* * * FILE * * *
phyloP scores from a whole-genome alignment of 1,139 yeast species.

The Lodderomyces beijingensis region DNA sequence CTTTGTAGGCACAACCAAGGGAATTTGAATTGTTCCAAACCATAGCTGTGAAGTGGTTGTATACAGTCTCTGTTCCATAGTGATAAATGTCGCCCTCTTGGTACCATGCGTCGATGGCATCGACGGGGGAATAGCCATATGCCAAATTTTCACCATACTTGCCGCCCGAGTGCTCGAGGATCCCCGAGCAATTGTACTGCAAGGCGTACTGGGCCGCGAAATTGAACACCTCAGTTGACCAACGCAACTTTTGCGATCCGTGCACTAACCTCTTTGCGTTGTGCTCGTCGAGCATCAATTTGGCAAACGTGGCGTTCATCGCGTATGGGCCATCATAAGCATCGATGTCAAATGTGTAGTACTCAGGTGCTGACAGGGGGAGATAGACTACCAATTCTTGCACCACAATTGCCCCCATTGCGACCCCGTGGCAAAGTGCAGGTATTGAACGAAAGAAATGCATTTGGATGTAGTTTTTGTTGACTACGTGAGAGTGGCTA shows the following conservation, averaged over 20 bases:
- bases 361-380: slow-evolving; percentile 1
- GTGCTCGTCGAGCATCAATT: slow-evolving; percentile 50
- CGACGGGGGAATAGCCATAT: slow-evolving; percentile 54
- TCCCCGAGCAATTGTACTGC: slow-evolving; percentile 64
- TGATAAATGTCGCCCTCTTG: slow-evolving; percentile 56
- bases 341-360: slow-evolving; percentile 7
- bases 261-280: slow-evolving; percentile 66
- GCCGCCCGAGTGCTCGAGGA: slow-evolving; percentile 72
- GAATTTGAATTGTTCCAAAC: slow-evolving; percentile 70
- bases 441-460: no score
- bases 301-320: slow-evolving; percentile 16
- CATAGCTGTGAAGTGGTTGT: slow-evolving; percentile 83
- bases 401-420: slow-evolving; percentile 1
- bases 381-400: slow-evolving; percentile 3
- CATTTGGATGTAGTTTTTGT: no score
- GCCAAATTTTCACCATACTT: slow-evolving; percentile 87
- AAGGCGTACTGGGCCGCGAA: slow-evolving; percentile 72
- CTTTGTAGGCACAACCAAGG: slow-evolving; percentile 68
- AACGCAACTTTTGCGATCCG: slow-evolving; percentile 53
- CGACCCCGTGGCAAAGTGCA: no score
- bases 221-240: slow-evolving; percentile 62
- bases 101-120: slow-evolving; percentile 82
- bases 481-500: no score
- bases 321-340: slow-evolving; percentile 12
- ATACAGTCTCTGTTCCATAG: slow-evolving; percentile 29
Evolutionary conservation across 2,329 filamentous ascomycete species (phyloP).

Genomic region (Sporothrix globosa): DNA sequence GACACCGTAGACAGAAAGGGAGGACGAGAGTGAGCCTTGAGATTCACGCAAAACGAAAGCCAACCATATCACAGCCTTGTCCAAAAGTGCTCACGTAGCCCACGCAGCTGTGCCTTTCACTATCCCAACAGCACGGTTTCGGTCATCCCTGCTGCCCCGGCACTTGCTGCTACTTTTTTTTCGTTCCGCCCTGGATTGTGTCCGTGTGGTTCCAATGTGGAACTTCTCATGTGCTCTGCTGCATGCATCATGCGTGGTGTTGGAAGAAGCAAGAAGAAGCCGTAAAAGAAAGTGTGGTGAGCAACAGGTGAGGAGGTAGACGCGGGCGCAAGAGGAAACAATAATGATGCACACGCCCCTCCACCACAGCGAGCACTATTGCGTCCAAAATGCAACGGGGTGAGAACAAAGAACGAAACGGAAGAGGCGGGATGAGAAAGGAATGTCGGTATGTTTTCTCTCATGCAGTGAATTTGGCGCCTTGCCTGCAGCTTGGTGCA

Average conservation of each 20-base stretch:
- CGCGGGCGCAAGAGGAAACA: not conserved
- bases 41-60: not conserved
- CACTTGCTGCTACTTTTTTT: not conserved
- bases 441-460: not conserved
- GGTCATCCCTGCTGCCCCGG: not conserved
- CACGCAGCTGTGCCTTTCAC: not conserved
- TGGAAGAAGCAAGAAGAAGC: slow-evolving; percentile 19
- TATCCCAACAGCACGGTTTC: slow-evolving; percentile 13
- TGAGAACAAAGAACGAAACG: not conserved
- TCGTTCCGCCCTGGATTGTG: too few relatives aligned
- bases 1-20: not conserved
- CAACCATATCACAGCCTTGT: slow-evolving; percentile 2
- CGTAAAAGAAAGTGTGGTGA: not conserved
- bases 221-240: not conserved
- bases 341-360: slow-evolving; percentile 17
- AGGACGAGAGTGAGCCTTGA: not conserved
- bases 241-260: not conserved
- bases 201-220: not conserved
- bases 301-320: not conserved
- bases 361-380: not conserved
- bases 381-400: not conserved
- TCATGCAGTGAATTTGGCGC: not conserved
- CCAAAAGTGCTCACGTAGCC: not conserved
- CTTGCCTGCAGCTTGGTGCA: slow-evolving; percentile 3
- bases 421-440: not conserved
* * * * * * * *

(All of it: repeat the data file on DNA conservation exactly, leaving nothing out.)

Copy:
phyloP scores from a whole-genome alignment of 1,139 yeast species.

The Lodderomyces beijingensis region DNA sequence CTTTGTAGGCACAACCAAGGGAATTTGAATTGTTCCAAACCATAGCTGTGAAGTGGTTGTATACAGTCTCTGTTCCATAGTGATAAATGTCGCCCTCTTGGTACCATGCGTCGATGGCATCGACGGGGGAATAGCCATATGCCAAATTTTCACCATACTTGCCGCCCGAGTGCTCGAGGATCCCCGAGCAATTGTACTGCAAGGCGTACTGGGCCGCGAAATTGAACACCTCAGTTGACCAACGCAACTTTTGCGATCCGTGCACTAACCTCTTTGCGTTGTGCTCGTCGAGCATCAATTTGGCAAACGTGGCGTTCATCGCGTATGGGCCATCATAAGCATCGATGTCAAATGTGTAGTACTCAGGTGCTGACAGGGGGAGATAGACTACCAATTCTTGCACCACAATTGCCCCCATTGCGACCCCGTGGCAAAGTGCAGGTATTGAACGAAAGAAATGCATTTGGATGTAGTTTTTGTTGACTACGTGAGAGTGGCTA shows the following conservation, averaged over 20 bases:
- bases 361-380: slow-evolving; percentile 1
- GTGCTCGTCGAGCATCAATT: slow-evolving; percentile 50
- CGACGGGGGAATAGCCATAT: slow-evolving; percentile 54
- TCCCCGAGCAATTGTACTGC: slow-evolving; percentile 64
- TGATAAATGTCGCCCTCTTG: slow-evolving; percentile 56
- bases 341-360: slow-evolving; percentile 7
- bases 261-280: slow-evolving; percentile 66
- GCCGCCCGAGTGCTCGAGGA: slow-evolving; percentile 72
- GAATTTGAATTGTTCCAAAC: slow-evolving; percentile 70
- bases 441-460: no score
- bases 301-320: slow-evolving; percentile 16
- CATAGCTGTGAAGTGGTTGT: slow-evolving; percentile 83
- bases 401-420: slow-evolving; percentile 1
- bases 381-400: slow-evolving; percentile 3
- CATTTGGATGTAGTTTTTGT: no score
- GCCAAATTTTCACCATACTT: slow-evolving; percentile 87
- AAGGCGTACTGGGCCGCGAA: slow-evolving; percentile 72
- CTTTGTAGGCACAACCAAGG: slow-evolving; percentile 68
- AACGCAACTTTTGCGATCCG: slow-evolving; percentile 53
- CGACCCCGTGGCAAAGTGCA: no score
- bases 221-240: slow-evolving; percentile 62
- bases 101-120: slow-evolving; percentile 82
- bases 481-500: no score
- bases 321-340: slow-evolving; percentile 12
- ATACAGTCTCTGTTCCATAG: slow-evolving; percentile 29
Evolutionary conservation across 2,329 filamentous ascomycete species (phyloP).

Genomic region (Sporothrix globosa): DNA sequence GACACCGTAGACAGAAAGGGAGGACGAGAGTGAGCCTTGAGATTCACGCAAAACGAAAGCCAACCATATCACAGCCTTGTCCAAAAGTGCTCACGTAGCCCACGCAGCTGTGCCTTTCACTATCCCAACAGCACGGTTTCGGTCATCCCTGCTGCCCCGGCACTTGCTGCTACTTTTTTTTCGTTCCGCCCTGGATTGTGTCCGTGTGGTTCCAATGTGGAACTTCTCATGTGCTCTGCTGCATGCATCATGCGTGGTGTTGGAAGAAGCAAGAAGAAGCCGTAAAAGAAAGTGTGGTGAGCAACAGGTGAGGAGGTAGACGCGGGCGCAAGAGGAAACAATAATGATGCACACGCCCCTCCACCACAGCGAGCACTATTGCGTCCAAAATGCAACGGGGTGAGAACAAAGAACGAAACGGAAGAGGCGGGATGAGAAAGGAATGTCGGTATGTTTTCTCTCATGCAGTGAATTTGGCGCCTTGCCTGCAGCTTGGTGCA

Average conservation of each 20-base stretch:
- CGCGGGCGCAAGAGGAAACA: not conserved
- bases 41-60: not conserved
- CACTTGCTGCTACTTTTTTT: not conserved
- bases 441-460: not conserved
- GGTCATCCCTGCTGCCCCGG: not conserved
- CACGCAGCTGTGCCTTTCAC: not conserved
- TGGAAGAAGCAAGAAGAAGC: slow-evolving; percentile 19
- TATCCCAACAGCACGGTTTC: slow-evolving; percentile 13
- TGAGAACAAAGAACGAAACG: not conserved
- TCGTTCCGCCCTGGATTGTG: too few relatives aligned
- bases 1-20: not conserved
- CAACCATATCACAGCCTTGT: slow-evolving; percentile 2
- CGTAAAAGAAAGTGTGGTGA: not conserved
- bases 221-240: not conserved
- bases 341-360: slow-evolving; percentile 17
- AGGACGAGAGTGAGCCTTGA: not conserved
- bases 241-260: not conserved
- bases 201-220: not conserved
- bases 301-320: not conserved
- bases 361-380: not conserved
- bases 381-400: not conserved
- TCATGCAGTGAATTTGGCGC: not conserved
- CCAAAAGTGCTCACGTAGCC: not conserved
- CTTGCCTGCAGCTTGGTGCA: slow-evolving; percentile 3
- bases 421-440: not conserved